We consider a single 23Na atom plunged in a magnetic field B aligned along z. We use a semi-classical description of the atom, for which its internal degrees of freedom are described with quantum mechanics and the external degrees of freedom, (r,p), are described with classical mechanics. Therefore, the internal state of the atom will see a magnetic field moving with B(r) → B(r0 + pt m) and we can describe the system of an atom moving in a set magnetic field like a fixed atom plunged in a magnetic field changing in modulus and orientation in time . We suppose the atom to be in the spin eigenstate mF = +1 at time t = 0. If the magnetic field, at t > 0, starts to rotate in space, the atom will try to remain in the same eigenstate while the latter will try to follow the magnetic field movement rotating in spin space. To remain in the same state, the atom must follow the magnetic field adiabatically.
To obtain a criterium for the adiabaticity, we can confront the velocity at which the atomic spin can rotate in a magnetic field B, expressed by the Larmor frequency !L = p ￿h , where p is the linear Zeeman shift (2.62), with the magnetic field rate of change ✓˙. The atom follows adiabatically the magnetic field if !L ￿ ✓˙, or equivalently, if ￿ ˙B ￿ ￿￿B￿￿ ￿ μBB ￿h (3.8).

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Table of contents :

1. Introduction 
2. Elements of Bose-Einstein condensation 
2.1. The scalar Bose-Einstein condensate in a 3d harmonic trap
2.1.1. The ideal Bose gas
2.1.2. The role of interactions
2.1.3. The mean-field approximation at T = 0
2.1.4. Mean field approximation at T > 0
2.2. The scalar Bose gas in a 1D harmonic trap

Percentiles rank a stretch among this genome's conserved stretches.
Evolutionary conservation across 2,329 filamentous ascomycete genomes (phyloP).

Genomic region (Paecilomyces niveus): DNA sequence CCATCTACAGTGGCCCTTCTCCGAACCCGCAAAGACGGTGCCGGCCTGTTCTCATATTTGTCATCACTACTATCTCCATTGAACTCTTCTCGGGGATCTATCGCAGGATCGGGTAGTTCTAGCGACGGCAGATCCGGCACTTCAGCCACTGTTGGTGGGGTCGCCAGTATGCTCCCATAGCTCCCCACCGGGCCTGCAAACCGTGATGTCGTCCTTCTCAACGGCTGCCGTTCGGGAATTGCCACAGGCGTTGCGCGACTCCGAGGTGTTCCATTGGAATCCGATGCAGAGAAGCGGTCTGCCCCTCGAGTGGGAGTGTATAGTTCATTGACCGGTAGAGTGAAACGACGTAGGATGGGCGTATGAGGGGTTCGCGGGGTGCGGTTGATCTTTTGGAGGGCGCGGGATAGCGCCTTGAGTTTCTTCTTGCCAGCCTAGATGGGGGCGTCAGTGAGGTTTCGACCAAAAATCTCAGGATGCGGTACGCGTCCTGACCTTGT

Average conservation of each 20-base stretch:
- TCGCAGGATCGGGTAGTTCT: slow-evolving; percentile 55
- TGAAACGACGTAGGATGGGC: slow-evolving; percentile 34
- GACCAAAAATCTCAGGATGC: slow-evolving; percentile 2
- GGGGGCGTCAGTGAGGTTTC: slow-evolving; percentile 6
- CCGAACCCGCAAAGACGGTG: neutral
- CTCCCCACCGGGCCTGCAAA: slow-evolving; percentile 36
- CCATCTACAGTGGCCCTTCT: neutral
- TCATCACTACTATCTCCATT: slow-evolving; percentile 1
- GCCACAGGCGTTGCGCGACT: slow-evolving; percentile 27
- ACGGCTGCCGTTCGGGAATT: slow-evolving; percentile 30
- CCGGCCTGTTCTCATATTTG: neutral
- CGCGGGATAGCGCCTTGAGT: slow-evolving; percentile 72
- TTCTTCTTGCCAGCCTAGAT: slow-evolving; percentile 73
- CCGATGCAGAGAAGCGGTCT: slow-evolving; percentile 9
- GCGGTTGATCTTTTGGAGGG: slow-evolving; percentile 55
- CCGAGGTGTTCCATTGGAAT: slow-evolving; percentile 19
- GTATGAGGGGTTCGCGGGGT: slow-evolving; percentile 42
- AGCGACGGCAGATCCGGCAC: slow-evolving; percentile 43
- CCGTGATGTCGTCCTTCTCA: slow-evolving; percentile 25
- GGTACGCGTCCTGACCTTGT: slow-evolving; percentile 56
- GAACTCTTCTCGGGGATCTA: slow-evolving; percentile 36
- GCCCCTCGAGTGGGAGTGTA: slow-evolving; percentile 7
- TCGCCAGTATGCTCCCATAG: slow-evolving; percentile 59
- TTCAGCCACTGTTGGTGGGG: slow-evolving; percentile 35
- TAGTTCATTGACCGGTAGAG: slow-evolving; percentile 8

2.2.1. Bose gases in one dimension
2.2.2. Quasicondensation in 3D anisotropic trap
2.2.3. Phase Fluctuations in TOF
2.3. The spin-1 Bose Gas
2.3.1. Hyperfine structure of Na atoms
2.3.2. Two-body scattering between Na atoms
2.3.3. The Zeeman shift
2.3.4. The Spinor Many-body Hamiltonian
2.3.5. Spinor BEC in the single spatial mode
3. Production and characterization of a spin-1 Bose-Einstein condensate of Sodium atoms 
3.1. Experimental Setup and cooling techniques
3.1.1. UHV chamber and atomic source
3.1.2. Magneto-optical trap
3.1.3. The crossed dipole trap and the dimple optical traps
3.1.4. Stern-Gerlach time of flight
3.1.5. Imaging after TOF
3.2. Manipulating internal states with spin degrees of freedom
3.2.1. Magnetic field control
3.2.2. Rabi Oscillations
3.2.3. Adiabatic rapid passage
3.2.4. Magnetization preparation
3.3. Image characterisation
3.3.1. Magnification characterisation
3.3.2. Calibration of spin-dependent cross sections
3.4. Image analysis
3.4.1. Noise modelisation
3.4.2. Noise reduction
3.5. From the 3d to the 1d geometry
3.5.1. The adiabatic transfer
3.5.2. Characterisation of the trap frequencies
4. Stepwise Bose-Einstein Condensation in a Spinor Gas 
4.1. Article
4.2. Supplementary Materials
4.2.1. Experimental sequence
4.2.2. Evaporation dynamics
4.2.3. Extracting Tc
4.2.4. Theoretical models of spinor gases at finite temperatures .
5. Spin-1 BEC in 1D: Spin domains and phase transition 
5.1. Stable phases of a 1D Spin-1 antiferromagnetic BEC
5.1.1. The uniform case
5.1.2. Adding an harmonic potential in the LDA approximation
5.1.3. The phase transition
5.1.4. GP simulation vs LDA solution
5.2. 1D-3D crossover
5.3. Preparation and study of spin domains
5.3.1. Minimisation of magnetic field gradients
5.3.2. Fitting the Spin Domains
5.3.3. Equation of State and temperature
5.4. 1D Transition
6. Binary mixtures 
6.1. Spin-dipole polarisability
6.1.1. Polarised cloud response: z0
6.1.2. Spin-dipole polarisability vs magnetisation
7. Conclusions and perspectives 
Appendices
A. Adiabatic Transfer of a quasi-condensate in 1D 
A.1. Theory of quasi-condensate
A.2. The adiabatic transfer
B. Numerical solution of the spin 1 Gross-Pitaevskii equations